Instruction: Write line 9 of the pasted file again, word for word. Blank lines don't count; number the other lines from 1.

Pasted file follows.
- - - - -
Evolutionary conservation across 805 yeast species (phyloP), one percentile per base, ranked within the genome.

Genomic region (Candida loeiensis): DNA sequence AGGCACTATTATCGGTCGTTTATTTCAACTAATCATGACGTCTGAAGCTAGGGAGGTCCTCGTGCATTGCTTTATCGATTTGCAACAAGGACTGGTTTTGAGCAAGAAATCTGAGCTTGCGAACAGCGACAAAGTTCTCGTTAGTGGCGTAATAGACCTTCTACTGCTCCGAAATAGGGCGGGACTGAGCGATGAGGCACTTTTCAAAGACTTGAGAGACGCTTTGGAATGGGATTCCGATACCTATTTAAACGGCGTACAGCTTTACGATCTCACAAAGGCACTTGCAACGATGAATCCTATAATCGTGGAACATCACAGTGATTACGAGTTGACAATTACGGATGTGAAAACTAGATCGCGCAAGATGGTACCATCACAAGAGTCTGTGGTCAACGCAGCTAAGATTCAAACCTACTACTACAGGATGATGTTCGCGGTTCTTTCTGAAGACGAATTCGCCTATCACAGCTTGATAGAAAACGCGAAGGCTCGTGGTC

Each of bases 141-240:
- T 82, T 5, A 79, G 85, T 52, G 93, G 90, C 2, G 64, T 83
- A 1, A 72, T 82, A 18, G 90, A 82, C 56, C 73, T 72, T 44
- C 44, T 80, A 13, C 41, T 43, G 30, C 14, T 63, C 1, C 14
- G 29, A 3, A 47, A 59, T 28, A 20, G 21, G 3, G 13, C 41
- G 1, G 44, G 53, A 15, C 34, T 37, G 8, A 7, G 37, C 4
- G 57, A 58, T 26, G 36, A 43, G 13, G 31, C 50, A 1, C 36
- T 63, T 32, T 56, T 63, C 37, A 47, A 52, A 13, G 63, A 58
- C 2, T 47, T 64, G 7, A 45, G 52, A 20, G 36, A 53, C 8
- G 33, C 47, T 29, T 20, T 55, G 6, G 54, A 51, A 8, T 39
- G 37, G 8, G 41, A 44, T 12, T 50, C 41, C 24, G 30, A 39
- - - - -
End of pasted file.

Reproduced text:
- G 57, A 58, T 26, G 36, A 43, G 13, G 31, C 50, A 1, C 36